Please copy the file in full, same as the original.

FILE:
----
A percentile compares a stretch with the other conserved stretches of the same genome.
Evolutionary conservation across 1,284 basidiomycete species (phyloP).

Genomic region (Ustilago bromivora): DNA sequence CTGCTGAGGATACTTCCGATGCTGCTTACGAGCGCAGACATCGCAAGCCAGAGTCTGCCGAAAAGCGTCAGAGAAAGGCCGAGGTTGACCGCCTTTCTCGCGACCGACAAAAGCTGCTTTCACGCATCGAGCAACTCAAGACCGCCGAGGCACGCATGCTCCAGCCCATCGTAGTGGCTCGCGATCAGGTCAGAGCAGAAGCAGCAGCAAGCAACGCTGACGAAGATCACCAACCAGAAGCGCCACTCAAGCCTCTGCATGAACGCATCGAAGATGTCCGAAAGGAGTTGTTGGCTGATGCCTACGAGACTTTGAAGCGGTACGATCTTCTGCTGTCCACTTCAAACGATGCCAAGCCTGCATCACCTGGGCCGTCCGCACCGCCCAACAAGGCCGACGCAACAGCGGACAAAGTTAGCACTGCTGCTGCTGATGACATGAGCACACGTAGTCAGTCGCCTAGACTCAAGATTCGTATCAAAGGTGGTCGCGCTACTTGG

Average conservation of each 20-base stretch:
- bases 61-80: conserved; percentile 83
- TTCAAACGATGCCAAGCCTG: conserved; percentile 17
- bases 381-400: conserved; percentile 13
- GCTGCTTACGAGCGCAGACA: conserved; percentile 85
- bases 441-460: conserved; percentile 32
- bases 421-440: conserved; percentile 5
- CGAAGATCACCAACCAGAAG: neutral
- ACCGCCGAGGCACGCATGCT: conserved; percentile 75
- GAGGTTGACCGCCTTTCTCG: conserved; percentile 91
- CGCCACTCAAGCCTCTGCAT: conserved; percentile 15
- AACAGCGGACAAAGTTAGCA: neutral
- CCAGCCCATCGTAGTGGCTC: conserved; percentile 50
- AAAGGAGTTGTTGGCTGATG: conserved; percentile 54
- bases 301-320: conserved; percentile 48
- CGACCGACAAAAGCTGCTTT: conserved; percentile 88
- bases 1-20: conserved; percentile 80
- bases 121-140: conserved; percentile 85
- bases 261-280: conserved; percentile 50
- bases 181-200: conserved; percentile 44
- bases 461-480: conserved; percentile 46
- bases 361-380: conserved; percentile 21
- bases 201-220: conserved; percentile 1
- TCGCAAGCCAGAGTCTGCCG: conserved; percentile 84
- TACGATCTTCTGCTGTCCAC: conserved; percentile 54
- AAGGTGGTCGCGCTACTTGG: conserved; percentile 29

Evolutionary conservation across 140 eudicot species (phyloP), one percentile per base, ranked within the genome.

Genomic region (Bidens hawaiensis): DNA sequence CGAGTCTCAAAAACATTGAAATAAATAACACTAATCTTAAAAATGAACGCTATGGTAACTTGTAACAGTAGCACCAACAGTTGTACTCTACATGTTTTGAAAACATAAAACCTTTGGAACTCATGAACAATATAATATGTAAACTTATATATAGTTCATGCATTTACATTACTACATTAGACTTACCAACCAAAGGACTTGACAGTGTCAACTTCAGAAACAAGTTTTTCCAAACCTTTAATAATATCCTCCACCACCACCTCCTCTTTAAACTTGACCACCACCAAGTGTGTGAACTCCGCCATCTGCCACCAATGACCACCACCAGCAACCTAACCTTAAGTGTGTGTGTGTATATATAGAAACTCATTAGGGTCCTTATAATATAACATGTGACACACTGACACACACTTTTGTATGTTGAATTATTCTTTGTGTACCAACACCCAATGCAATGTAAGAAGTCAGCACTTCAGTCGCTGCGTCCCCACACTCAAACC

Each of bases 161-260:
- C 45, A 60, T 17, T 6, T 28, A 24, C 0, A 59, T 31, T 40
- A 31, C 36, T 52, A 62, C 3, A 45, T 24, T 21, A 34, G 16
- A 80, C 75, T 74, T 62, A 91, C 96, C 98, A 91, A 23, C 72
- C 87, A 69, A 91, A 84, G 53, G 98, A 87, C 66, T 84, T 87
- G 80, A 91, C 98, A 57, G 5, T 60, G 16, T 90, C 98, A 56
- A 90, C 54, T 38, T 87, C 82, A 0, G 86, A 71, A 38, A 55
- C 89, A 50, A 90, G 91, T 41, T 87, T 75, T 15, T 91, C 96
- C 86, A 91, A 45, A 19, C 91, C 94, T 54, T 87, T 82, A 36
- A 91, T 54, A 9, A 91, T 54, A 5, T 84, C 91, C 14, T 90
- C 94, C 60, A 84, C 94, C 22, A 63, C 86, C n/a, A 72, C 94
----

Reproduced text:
A percentile compares a stretch with the other conserved stretches of the same genome.
Evolutionary conservation across 1,284 basidiomycete species (phyloP).

Genomic region (Ustilago bromivora): DNA sequence CTGCTGAGGATACTTCCGATGCTGCTTACGAGCGCAGACATCGCAAGCCAGAGTCTGCCGAAAAGCGTCAGAGAAAGGCCGAGGTTGACCGCCTTTCTCGCGACCGACAAAAGCTGCTTTCACGCATCGAGCAACTCAAGACCGCCGAGGCACGCATGCTCCAGCCCATCGTAGTGGCTCGCGATCAGGTCAGAGCAGAAGCAGCAGCAAGCAACGCTGACGAAGATCACCAACCAGAAGCGCCACTCAAGCCTCTGCATGAACGCATCGAAGATGTCCGAAAGGAGTTGTTGGCTGATGCCTACGAGACTTTGAAGCGGTACGATCTTCTGCTGTCCACTTCAAACGATGCCAAGCCTGCATCACCTGGGCCGTCCGCACCGCCCAACAAGGCCGACGCAACAGCGGACAAAGTTAGCACTGCTGCTGCTGATGACATGAGCACACGTAGTCAGTCGCCTAGACTCAAGATTCGTATCAAAGGTGGTCGCGCTACTTGG

Average conservation of each 20-base stretch:
- bases 61-80: conserved; percentile 83
- TTCAAACGATGCCAAGCCTG: conserved; percentile 17
- bases 381-400: conserved; percentile 13
- GCTGCTTACGAGCGCAGACA: conserved; percentile 85
- bases 441-460: conserved; percentile 32
- bases 421-440: conserved; percentile 5
- CGAAGATCACCAACCAGAAG: neutral
- ACCGCCGAGGCACGCATGCT: conserved; percentile 75
- GAGGTTGACCGCCTTTCTCG: conserved; percentile 91
- CGCCACTCAAGCCTCTGCAT: conserved; percentile 15
- AACAGCGGACAAAGTTAGCA: neutral
- CCAGCCCATCGTAGTGGCTC: conserved; percentile 50
- AAAGGAGTTGTTGGCTGATG: conserved; percentile 54
- bases 301-320: conserved; percentile 48
- CGACCGACAAAAGCTGCTTT: conserved; percentile 88
- bases 1-20: conserved; percentile 80
- bases 121-140: conserved; percentile 85
- bases 261-280: conserved; percentile 50
- bases 181-200: conserved; percentile 44
- bases 461-480: conserved; percentile 46
- bases 361-380: conserved; percentile 21
- bases 201-220: conserved; percentile 1
- TCGCAAGCCAGAGTCTGCCG: conserved; percentile 84
- TACGATCTTCTGCTGTCCAC: conserved; percentile 54
- AAGGTGGTCGCGCTACTTGG: conserved; percentile 29

Evolutionary conservation across 140 eudicot species (phyloP), one percentile per base, ranked within the genome.

Genomic region (Bidens hawaiensis): DNA sequence CGAGTCTCAAAAACATTGAAATAAATAACACTAATCTTAAAAATGAACGCTATGGTAACTTGTAACAGTAGCACCAACAGTTGTACTCTACATGTTTTGAAAACATAAAACCTTTGGAACTCATGAACAATATAATATGTAAACTTATATATAGTTCATGCATTTACATTACTACATTAGACTTACCAACCAAAGGACTTGACAGTGTCAACTTCAGAAACAAGTTTTTCCAAACCTTTAATAATATCCTCCACCACCACCTCCTCTTTAAACTTGACCACCACCAAGTGTGTGAACTCCGCCATCTGCCACCAATGACCACCACCAGCAACCTAACCTTAAGTGTGTGTGTGTATATATAGAAACTCATTAGGGTCCTTATAATATAACATGTGACACACTGACACACACTTTTGTATGTTGAATTATTCTTTGTGTACCAACACCCAATGCAATGTAAGAAGTCAGCACTTCAGTCGCTGCGTCCCCACACTCAAACC

Each of bases 161-260:
- C 45, A 60, T 17, T 6, T 28, A 24, C 0, A 59, T 31, T 40
- A 31, C 36, T 52, A 62, C 3, A 45, T 24, T 21, A 34, G 16
- A 80, C 75, T 74, T 62, A 91, C 96, C 98, A 91, A 23, C 72
- C 87, A 69, A 91, A 84, G 53, G 98, A 87, C 66, T 84, T 87
- G 80, A 91, C 98, A 57, G 5, T 60, G 16, T 90, C 98, A 56
- A 90, C 54, T 38, T 87, C 82, A 0, G 86, A 71, A 38, A 55
- C 89, A 50, A 90, G 91, T 41, T 87, T 75, T 15, T 91, C 96
- C 86, A 91, A 45, A 19, C 91, C 94, T 54, T 87, T 82, A 36
- A 91, T 54, A 9, A 91, T 54, A 5, T 84, C 91, C 14, T 90
- C 94, C 60, A 84, C 94, C 22, A 63, C 86, C n/a, A 72, C 94